Are there any forum members in NW Ontario, specifically in the Dryden area that can report on the diesel being offered there? I make a couple week long trips each summer where I pass through Dryden, so would like to know about the diesel being dispensed up there so that I know whether or not I want to bring a full tank up from MN or fill up with higher quality diesel (yeah, I know it will be more expensive than MN diesel) while in the Dryden area--thanks!
 

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Had to run upstate to pick something up which required a 110 mile trip (one-way) on NYS Rt 28 thru the Catskill mountains. Outbound leg was on a partial tank so it was hard to gauge a realistic MPG, plus this was my first highway driving in a few weeks, so I am pretty sure I was in regen on the leg out. I knew the return leg would be a better test, as I had to fuel up at my destination because I was near empty, but ran into the Rapid Fill "big" nozzle issue until I found a Speedway with the smaller nozzle that fits our capless fuel tanks.

On the way back I averaged 29.5 MPG on the trip computer in weather conditions just above freezing but below 40 degrees F. Considering this was mostly 55 MPH roads winding thru the mountains and 20-30 MPH in the small towns in between, I didn't think this was too shabby at all, considering I have a Platinum with AWD and the 25 MPG highway EPA-mandated window sticker average. I started out in Normal Driving Mode and switched to Eco mode about halfway thru on the leg home, so I am convinced I could have broken 30 MPG average if I had switched it into Eco from the start.

I have ~6500 miles on the odometer now and I am running Stanadyne Performance Formula as an additive, so maybe my engine is starting to loosen up.

I've got a bunch of trips back home to Massachusetts in the next 6 weeks, so I am interested to see what I can get for MPGs in Eco Mode on Summer Diesel -- I would be ecstatic if I can average over 30 MPG on trips to Boston...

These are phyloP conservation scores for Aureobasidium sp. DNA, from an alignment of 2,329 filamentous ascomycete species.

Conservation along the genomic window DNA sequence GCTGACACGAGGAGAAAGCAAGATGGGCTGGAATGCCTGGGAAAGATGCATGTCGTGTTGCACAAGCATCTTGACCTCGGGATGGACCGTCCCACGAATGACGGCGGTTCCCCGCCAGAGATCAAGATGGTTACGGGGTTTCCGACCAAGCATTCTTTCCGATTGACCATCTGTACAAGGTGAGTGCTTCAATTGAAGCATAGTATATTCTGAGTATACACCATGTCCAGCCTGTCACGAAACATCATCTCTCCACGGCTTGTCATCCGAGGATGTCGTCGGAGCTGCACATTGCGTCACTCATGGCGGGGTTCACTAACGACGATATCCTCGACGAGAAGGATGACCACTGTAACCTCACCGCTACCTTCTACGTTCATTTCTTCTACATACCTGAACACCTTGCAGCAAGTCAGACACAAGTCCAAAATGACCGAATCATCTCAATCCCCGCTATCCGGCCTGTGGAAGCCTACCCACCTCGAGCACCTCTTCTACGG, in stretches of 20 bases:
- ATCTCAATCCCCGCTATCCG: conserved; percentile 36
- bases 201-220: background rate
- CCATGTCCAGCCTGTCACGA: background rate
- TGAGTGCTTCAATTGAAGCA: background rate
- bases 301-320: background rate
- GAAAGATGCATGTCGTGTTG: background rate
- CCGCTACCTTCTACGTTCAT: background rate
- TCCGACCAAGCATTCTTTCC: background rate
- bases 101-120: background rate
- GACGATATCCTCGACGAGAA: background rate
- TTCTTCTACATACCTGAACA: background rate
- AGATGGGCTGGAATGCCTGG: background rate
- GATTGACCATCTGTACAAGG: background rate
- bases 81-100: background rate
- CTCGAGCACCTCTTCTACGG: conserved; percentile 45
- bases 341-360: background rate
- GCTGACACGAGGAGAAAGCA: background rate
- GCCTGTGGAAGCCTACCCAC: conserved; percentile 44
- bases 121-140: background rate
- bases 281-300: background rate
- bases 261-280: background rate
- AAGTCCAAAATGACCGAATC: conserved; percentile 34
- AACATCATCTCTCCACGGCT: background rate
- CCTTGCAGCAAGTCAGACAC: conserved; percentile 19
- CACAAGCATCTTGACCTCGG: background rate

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MPG and the EPA ratings

The EPA mileage ratings are mainly for 55 mph and are NOT performed by the EPA. Usually the manufacturers do the testing and it’s for 55 mph. They’d be crazy to rate these at 70 mph +. On the highway for me, 22 to 23 mpg is what I get at 70 to 80 mph. I can get better in town if I’m patient and allow the shut off’s at the traffic lights. If I’m on a stretch that’s around 55, like magic I get 30 mpg.
 

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@Dijit - Here let me fix this for you since what I said is so controversial..?

Had to run upstate to pick something up which required a 110 mile trip (one-way) on NYS Rt 28 thru the Catskill mountains. Outbound leg was on a partial tank so it was hard to gauge a realistic MPG, plus this was my first highway driving in a few weeks, so I am pretty sure I was in regen on the leg out. I knew the return leg would be a better test, as I had to fuel up at my destination because I was near empty, but ran into the Rapid Fill "big" nozzle issue until I found a Speedway with the smaller nozzle that fits our capless fuel tanks.